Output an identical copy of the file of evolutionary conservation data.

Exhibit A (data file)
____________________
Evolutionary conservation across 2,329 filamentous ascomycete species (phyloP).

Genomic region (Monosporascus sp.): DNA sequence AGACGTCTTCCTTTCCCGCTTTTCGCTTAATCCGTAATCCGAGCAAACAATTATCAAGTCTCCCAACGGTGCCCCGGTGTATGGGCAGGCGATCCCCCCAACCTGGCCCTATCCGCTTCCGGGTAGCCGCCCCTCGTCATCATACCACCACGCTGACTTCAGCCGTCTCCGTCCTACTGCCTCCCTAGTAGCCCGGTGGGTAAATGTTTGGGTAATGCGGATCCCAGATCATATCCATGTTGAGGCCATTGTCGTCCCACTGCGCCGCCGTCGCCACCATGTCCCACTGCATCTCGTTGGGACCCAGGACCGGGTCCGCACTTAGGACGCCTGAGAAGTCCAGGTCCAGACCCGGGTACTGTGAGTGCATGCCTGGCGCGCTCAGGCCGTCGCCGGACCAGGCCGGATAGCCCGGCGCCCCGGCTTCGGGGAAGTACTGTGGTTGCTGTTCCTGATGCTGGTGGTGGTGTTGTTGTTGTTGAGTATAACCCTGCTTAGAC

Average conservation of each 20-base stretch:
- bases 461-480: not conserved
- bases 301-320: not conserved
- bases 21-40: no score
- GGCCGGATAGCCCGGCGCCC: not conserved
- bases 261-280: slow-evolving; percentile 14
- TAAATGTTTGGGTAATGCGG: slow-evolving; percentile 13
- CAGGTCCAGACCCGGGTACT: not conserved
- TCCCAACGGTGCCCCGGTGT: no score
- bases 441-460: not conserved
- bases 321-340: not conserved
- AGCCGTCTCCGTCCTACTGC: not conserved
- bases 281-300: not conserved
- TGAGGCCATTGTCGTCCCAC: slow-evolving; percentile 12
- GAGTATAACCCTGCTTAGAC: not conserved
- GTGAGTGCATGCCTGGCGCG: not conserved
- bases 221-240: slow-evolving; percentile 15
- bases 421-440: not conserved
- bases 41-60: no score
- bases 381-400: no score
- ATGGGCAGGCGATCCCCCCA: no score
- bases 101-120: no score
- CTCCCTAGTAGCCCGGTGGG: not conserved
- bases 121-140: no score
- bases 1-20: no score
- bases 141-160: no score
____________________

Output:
Evolutionary conservation across 2,329 filamentous ascomycete species (phyloP).

Genomic region (Monosporascus sp.): DNA sequence AGACGTCTTCCTTTCCCGCTTTTCGCTTAATCCGTAATCCGAGCAAACAATTATCAAGTCTCCCAACGGTGCCCCGGTGTATGGGCAGGCGATCCCCCCAACCTGGCCCTATCCGCTTCCGGGTAGCCGCCCCTCGTCATCATACCACCACGCTGACTTCAGCCGTCTCCGTCCTACTGCCTCCCTAGTAGCCCGGTGGGTAAATGTTTGGGTAATGCGGATCCCAGATCATATCCATGTTGAGGCCATTGTCGTCCCACTGCGCCGCCGTCGCCACCATGTCCCACTGCATCTCGTTGGGACCCAGGACCGGGTCCGCACTTAGGACGCCTGAGAAGTCCAGGTCCAGACCCGGGTACTGTGAGTGCATGCCTGGCGCGCTCAGGCCGTCGCCGGACCAGGCCGGATAGCCCGGCGCCCCGGCTTCGGGGAAGTACTGTGGTTGCTGTTCCTGATGCTGGTGGTGGTGTTGTTGTTGTTGAGTATAACCCTGCTTAGAC

Average conservation of each 20-base stretch:
- bases 461-480: not conserved
- bases 301-320: not conserved
- bases 21-40: no score
- GGCCGGATAGCCCGGCGCCC: not conserved
- bases 261-280: slow-evolving; percentile 14
- TAAATGTTTGGGTAATGCGG: slow-evolving; percentile 13
- CAGGTCCAGACCCGGGTACT: not conserved
- TCCCAACGGTGCCCCGGTGT: no score
- bases 441-460: not conserved
- bases 321-340: not conserved
- AGCCGTCTCCGTCCTACTGC: not conserved
- bases 281-300: not conserved
- TGAGGCCATTGTCGTCCCAC: slow-evolving; percentile 12
- GAGTATAACCCTGCTTAGAC: not conserved
- GTGAGTGCATGCCTGGCGCG: not conserved
- bases 221-240: slow-evolving; percentile 15
- bases 421-440: not conserved
- bases 41-60: no score
- bases 381-400: no score
- ATGGGCAGGCGATCCCCCCA: no score
- bases 101-120: no score
- CTCCCTAGTAGCCCGGTGGG: not conserved
- bases 121-140: no score
- bases 1-20: no score
- bases 141-160: no score